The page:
|This page documents a Wikidata policy. It is a widely accepted standard that all editors should normally follow. All changes made to it (except for minor edits such as fixing typos) should reflect consensus. When in doubt, discuss your idea on the project chat.
|If you are a user who has a request for suppression, please note that details should not be posted in public. Email oversightwikidata.org or a local oversighter privately.
Oversight or suppression refers to hiding revisions, user names in edit histories and logs, or portions of individual log entries. This access is available to suppressors or oversighters (those in the 'oversight' or 'stewards' user groups). Oversighted data can only be viewed and restored by oversighters.
'Oversight' and 'suppression' are often used interchangeably; 'oversight' is derived from the older oversight extension, which has been deprecated in favour of the more flexible suppression feature in the MediaWiki core on Wikimedia wikis, and is not used on Wikidata.
|Oversighters as of February 2024 (edit)
Email oversightwikidata.org; you can email one of the users below but that should be in addition to emailing the overall group address:
In emergencies (e. g. when no local oversighter is available), oversight requests can be referred to the stewards, who can be contacted at stewardswikimedia.org.
The Oversight feature is approved for use in four cases:
- Removal of non-public personal information such as phone numbers, home addresses, workplaces or identities of pseudonymous or anonymous individuals who have not made their identity public, or of public individuals who have not made that personal information public. This includes hiding the IP data of editors who accidentally logged out and thus inadvertently revealed their own IP addresses.
- Removal of potentially libelous information either: on the advice of Wikimedia Foundation counsel or when the case is clear, and there is no editorial reason to keep the revision.
- Removal of copyright violations on the advice of Wikimedia Foundation counsel.
- Hiding of blatant attack names on automated lists and logs, where this does not disrupt edit histories. A blatant attack is one obviously intended to denigrate, threaten, libel, insult, or harass someone.
Note: Not all things which qualify under the above criteria must necessarily be oversighted.
Stewards can perform local oversighting in emergencies, during crosswiki oversighting, or if there are no local oversighters available.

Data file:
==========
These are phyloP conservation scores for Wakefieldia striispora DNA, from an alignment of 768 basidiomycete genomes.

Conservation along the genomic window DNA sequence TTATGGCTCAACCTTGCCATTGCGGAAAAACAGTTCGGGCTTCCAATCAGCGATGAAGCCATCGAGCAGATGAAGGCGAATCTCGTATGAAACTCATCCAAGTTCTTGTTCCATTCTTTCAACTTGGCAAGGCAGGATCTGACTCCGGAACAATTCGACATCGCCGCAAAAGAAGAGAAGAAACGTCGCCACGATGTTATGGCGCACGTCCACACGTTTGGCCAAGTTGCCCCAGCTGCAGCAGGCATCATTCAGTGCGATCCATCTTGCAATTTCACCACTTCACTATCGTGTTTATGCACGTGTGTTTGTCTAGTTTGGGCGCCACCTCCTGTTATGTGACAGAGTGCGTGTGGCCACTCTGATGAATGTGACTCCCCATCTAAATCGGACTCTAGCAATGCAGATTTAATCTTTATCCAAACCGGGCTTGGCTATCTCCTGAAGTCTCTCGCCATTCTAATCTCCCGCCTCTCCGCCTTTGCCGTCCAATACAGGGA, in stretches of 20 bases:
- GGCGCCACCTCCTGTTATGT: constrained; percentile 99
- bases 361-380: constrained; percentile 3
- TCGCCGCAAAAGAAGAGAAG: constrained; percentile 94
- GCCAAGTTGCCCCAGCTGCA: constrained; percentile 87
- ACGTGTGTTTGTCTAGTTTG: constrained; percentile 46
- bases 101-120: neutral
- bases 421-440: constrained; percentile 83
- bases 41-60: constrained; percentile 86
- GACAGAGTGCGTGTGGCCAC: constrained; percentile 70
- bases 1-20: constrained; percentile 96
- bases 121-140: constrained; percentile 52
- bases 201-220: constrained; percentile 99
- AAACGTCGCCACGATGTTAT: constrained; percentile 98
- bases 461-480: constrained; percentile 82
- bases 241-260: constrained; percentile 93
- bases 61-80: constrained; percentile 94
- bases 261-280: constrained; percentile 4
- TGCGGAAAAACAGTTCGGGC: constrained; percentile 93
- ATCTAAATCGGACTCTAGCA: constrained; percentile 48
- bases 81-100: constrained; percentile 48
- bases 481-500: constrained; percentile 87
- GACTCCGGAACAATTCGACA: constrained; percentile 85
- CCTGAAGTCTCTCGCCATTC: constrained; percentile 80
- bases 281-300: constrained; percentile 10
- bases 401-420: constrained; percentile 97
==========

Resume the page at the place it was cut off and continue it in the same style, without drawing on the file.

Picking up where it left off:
Requesting access edit
The request must remain open for at least two weeks. After gaining consensus, and with at least 25 support votes and 80% of votes in favour, a bureaucrat will close the discussion and request access on meta:Permissions with a link to the discussion. On Wikidata, only existing local administrators are eligible to request oversight access. It is highly recommended to be identified to the Wikimedia Foundation before applying for access, although this can be done after the request is closed as successful.
IRC channel edit
There is a private IRC channel (#wikimedia-privacy) to which all stewards and oversighters who use IRC should have access. Contact any channel member to gain access; a channel manager will grant permanent access. Ask a steward if you need help gaining access.
Mailing list edit
There is a private mailing list (mail:wikidata-oversight) for case discussion and announcements. Only Wikidata oversighters are eligible to subscribe. At the request of the WMF, the emails are not publicly or privately archived on the servers.
Removal of access edit
Removal of oversight access can happen in any of the following circumstances:
- By resignation;
- After a successful request for removal of access, which can also be followed if the rights are not used for an extended period. These requests are considered successful if at least one third of the voters are in support of removal;
- If administrator access is lost, such as due to inactivity.
See also edit
- Oversight policy at MetaWiki
- Wikidata:Requests for permissions/Oversight, for requesting access.